“Maria D’Amato’s lovely, straightforwardly affecting Desdemona announced a major Italianate talent on the scene; for this mid-size theatre, her shining, ‘juicy lyric’ soprano proved well-nigh perfect,” David Shengold, Opera

“Maria D’Amato is, however, an ideal Desdemona… D’Amato’s pure voice never feels forced, even in her cry for Emilia. Her ‘Willow Song’ and most honest and tender ‘Ave Maria’ are the highlights of the performance,” Jeff Haller,

“Desdemona seems to lie very well on Maria D’Amato’s voice, which floated beautifully above the fray, the innocent cause of so many tears in the drama. Her Act 4 “Willow Song” was a gem,” John Fleming, Tampa Bay Times

“Maria D’Amato is a stunning Desdemona. Her demeanor and voice radiate innocence and love but, beneath that purity and goodness, we see courage, strength and the kind of faith that’s steadfast even though she knows she’s about to die. Her Fourth Act “Salce” (“The Willow Song”) and “Ave Maria” were sung with the kind of control and radiance that Verdi must have heard as he wrote these exquisite pieces. And her two moments of pure fear for her future — when she cries out to her friend, Emilia, and just before Otello strangles her — were positively bone chilling,” June LeBell,

“As Desdemona, Maria D’Amato is outstanding, using her lovely voice to express both her love for Otello and her desperate confusion as she accepts her fate in a final scene of compelling lyric force, singing a song from her childhood and a beautiful prayer as she prepares for what she knows will be her ghastly end,” Richard Storm, Sarasota Herald-Tribune

“The rarely heard “Mass for Rossini” came next and was positively startling in its fascinating early workings of the later and much more famous “Requiem.” Maria D’Amato (whom we heard as Mimi earlier in the season) sublimely sang the soprano solos with an equally exalted chorus intoning the “Libera me” and “Dies Irae” with a drama rarely heard in concert,” June LeBell,

“Audience favorite Maria D’Amato played Mimi with a measured sweetness, refreshing in its maturity and moderation. Her lovely, unassuming manner and clean, precise vocal technique made her a wonderful fit for the role,” Abby Rosebrock, Opera News Online, January 2011 (Dicapo La Boheme)

“D’Amato was a show stealer as the fragile heroine; her Mimi was a sweet-voiced portrayal, with an easy understanding of its dramatics: Her first-act “Mi chiamano Mimi” (“They call me Mimi”) pulled the action off autopilot and set a new course for the rest of the opera.” Harriet Howard Heithaus, Naples Daily News, March 2011

“As Mimi, Maria D’Amato seemingly has no limits to both her rich soprano voice and to her innate musicianship,” Richard Storm, Sarasota Herald-Tribune, Feb. 2011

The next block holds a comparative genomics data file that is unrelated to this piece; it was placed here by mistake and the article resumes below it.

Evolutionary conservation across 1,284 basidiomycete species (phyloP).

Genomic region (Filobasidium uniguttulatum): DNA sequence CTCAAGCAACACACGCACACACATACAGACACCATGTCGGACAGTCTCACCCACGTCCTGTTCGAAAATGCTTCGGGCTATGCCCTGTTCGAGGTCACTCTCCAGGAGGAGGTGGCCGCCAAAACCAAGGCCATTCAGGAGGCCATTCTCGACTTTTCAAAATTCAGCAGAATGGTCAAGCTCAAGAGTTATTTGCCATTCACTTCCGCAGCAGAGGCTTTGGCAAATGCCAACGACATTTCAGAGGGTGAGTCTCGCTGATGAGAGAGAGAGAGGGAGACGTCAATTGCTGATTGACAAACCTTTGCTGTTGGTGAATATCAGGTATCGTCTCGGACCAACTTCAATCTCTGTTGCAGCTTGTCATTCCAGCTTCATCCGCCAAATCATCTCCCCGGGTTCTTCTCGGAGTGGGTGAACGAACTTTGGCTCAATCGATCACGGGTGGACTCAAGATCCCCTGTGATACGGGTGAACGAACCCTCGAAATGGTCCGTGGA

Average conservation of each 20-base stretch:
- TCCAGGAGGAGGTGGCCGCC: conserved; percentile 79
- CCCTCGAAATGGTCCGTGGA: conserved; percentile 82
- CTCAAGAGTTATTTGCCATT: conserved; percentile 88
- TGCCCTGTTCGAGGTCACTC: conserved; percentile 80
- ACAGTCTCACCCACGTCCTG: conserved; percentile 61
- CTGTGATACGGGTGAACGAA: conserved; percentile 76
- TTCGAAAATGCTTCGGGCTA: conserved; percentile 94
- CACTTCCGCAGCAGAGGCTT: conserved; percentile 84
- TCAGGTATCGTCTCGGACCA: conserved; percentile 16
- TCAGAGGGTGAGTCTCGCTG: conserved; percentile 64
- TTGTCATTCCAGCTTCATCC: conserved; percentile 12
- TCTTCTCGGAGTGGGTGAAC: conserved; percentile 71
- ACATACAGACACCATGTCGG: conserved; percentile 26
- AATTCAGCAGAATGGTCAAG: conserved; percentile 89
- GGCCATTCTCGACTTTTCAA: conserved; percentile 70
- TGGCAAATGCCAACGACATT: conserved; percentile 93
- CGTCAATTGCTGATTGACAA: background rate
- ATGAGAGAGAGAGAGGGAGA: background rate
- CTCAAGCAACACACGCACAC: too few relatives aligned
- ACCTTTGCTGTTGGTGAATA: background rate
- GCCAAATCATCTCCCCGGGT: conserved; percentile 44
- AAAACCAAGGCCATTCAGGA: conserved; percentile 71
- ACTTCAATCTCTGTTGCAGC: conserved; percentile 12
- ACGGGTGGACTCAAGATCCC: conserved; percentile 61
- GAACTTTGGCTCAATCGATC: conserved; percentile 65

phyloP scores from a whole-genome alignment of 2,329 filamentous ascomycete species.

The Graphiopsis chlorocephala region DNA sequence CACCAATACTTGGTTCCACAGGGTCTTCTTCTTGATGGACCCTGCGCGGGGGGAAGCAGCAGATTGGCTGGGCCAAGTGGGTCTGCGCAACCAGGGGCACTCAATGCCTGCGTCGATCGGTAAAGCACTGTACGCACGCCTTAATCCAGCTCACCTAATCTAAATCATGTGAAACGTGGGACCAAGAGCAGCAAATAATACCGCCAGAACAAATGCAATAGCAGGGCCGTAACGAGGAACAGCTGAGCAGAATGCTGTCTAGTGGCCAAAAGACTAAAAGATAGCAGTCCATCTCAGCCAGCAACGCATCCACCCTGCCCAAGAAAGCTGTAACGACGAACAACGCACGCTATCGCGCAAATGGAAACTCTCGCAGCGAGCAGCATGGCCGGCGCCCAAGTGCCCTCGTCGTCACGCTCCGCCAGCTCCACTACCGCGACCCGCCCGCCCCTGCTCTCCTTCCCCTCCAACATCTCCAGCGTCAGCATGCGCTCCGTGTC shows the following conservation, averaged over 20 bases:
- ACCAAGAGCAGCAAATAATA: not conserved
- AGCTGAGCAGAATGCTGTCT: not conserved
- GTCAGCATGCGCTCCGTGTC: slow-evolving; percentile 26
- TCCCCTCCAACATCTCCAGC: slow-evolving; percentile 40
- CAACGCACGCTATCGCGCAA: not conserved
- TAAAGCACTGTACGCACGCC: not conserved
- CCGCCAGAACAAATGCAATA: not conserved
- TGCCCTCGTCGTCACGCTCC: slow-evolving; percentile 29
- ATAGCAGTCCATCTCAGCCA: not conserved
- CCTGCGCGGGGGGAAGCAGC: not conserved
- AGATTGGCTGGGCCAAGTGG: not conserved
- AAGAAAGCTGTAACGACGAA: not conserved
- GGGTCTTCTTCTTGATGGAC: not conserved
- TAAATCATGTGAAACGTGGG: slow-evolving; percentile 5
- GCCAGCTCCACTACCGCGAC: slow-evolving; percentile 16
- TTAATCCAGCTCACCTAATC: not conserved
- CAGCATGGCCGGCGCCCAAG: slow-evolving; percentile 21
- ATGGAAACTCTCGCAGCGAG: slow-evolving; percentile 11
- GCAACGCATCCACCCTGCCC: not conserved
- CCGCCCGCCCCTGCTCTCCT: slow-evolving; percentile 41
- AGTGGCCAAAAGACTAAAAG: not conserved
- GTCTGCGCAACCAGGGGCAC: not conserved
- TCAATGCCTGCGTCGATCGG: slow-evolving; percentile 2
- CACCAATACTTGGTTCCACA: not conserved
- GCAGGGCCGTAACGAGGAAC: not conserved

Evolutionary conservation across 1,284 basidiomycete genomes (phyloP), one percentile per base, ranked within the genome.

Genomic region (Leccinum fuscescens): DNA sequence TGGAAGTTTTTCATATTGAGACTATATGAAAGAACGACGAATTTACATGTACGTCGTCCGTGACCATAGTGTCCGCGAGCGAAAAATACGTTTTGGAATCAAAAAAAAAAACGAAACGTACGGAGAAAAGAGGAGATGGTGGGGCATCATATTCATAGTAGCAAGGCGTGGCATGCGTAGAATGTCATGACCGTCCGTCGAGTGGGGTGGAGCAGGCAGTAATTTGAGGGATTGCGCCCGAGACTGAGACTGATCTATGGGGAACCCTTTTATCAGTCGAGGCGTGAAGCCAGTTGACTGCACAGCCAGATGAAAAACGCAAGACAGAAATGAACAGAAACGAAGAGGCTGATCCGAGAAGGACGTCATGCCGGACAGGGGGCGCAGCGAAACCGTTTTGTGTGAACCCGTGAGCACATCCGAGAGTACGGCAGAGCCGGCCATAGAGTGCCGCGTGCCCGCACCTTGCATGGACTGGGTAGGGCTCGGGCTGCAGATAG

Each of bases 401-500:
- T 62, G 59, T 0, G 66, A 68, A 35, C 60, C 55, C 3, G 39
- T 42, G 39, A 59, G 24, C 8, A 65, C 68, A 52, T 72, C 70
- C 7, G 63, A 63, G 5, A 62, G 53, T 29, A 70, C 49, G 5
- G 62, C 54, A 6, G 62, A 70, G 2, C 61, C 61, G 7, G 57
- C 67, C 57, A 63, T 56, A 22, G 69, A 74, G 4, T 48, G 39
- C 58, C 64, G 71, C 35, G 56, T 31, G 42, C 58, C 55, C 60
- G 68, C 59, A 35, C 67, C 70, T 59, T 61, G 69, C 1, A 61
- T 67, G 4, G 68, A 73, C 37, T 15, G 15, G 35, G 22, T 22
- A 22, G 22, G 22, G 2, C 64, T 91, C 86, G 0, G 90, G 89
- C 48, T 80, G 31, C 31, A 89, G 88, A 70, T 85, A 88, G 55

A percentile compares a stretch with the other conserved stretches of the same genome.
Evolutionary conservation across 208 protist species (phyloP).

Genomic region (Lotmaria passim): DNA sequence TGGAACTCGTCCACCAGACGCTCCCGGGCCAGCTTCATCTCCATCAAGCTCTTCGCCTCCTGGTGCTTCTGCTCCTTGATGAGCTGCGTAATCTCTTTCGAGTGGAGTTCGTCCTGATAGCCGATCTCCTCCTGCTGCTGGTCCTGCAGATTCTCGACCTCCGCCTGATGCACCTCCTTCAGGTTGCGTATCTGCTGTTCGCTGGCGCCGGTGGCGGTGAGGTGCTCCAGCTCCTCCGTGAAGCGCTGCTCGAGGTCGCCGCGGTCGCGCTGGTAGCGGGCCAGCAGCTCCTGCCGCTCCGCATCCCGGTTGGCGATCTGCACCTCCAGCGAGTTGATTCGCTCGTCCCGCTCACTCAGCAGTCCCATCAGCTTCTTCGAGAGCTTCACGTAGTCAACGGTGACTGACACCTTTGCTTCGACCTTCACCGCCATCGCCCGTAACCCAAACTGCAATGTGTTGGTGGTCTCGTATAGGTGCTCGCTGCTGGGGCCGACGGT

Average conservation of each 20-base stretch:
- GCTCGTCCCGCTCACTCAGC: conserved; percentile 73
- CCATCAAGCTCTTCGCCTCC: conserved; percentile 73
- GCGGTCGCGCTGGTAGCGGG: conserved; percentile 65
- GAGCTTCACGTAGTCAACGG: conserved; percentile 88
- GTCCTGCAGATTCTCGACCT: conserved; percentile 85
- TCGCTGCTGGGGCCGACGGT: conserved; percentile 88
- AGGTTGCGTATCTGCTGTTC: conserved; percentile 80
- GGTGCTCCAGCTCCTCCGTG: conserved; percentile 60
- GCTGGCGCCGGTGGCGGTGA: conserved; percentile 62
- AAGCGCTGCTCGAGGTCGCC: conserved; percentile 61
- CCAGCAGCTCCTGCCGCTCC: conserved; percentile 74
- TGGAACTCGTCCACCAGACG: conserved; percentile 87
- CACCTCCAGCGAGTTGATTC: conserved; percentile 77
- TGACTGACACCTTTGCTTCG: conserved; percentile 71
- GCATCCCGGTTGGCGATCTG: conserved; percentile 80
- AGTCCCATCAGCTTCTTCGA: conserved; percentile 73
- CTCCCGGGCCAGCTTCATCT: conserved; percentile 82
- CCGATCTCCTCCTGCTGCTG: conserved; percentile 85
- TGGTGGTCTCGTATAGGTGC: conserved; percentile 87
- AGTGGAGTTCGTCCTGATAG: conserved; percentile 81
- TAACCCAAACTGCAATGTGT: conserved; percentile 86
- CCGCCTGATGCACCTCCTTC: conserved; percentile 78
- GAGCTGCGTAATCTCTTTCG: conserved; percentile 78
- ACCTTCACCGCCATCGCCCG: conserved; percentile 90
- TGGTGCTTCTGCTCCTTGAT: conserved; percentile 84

“Maria D’Amato (Mimi) was a gem, her singing and acting top notch.” Victor Wheeler,, October 2010

“Mimi, portrayed with warmth and understanding by Maria D’Amato, had a lovely mix of youthful yearning and mature resignation. Her voice is rich and dark, like the aroma of morning coffee, and her spinto soprano has a marvelous lower extension that manages to retain its gloss through the middle and lower passages of her voice.” June Le Bell, Longboat Observer, February 2011

“Highlights were Maria D’Amato as Mimi and Stephen Hartley as the painter Marcello. Both of these soloists possessed richly beautiful and resonant instruments that were able to soar over the orchestra, while giving us the vocal qualities that are expected in a first-class performance”, John Murelle, Cape Cod Times, November 2010

Sarasota Opera’s Die Zauberflöte: “Maria D’Amato’s warm-toned soprano made for an affecting Pamina.”

Sarasota Opera’s Die Zauberflöte: “Maria D’Amato was a superb Pamina, attractive and rich of tone with an impressive rendering of Ach, ich fuhls, the soprano touchingly conveying Pamina’s heartbreak and despair.” Lawrence A. Johnson, South Florida Classical Review, March 2010

Opera North’s Falstaff: “…the best singing came where it mattered most – from the lovely, demure Nannetta of Maria D’Amato, who displayed a soft-grained yet truly Italianate sound.” Opera News Online, November 2007

Seattle Opera Young Artist Program, Le Nozze di Figaro: “…Susanna, the lyrical Maria D’Amato, proved a remarkable comedienne.” The Seattle Times, April 2005

Seattle Opera Young Artist Program, Le Nozze di Figaro: “Maria D’Amato…perfectly polished and vivacious as Susanna” Seattle Weekly, April 2005

Sarasota Opera’s Don Carlos: “In the comprimario roles the standout was Maria D’Amato, an accomplished actress with a sweet soprano, playing Thibault, a pants role” Palm Beach Arts Paper, March 2009

Cincinnati College-Conservatory of Music, Cos`i fan tutte: “Maria D’Amato threatened to steal the show as the maid Despina; her richly expressive delivery was full of knowing looks” The Cincinnati Enquirer, 2004

Eugene Ballet’s, Carmina Burana: “Soprano Maria D’Amato sang the role of the beloved and was especially moving in the high tessitura of Dulcissime.” The Register Guard, Eugene Oregon, 2006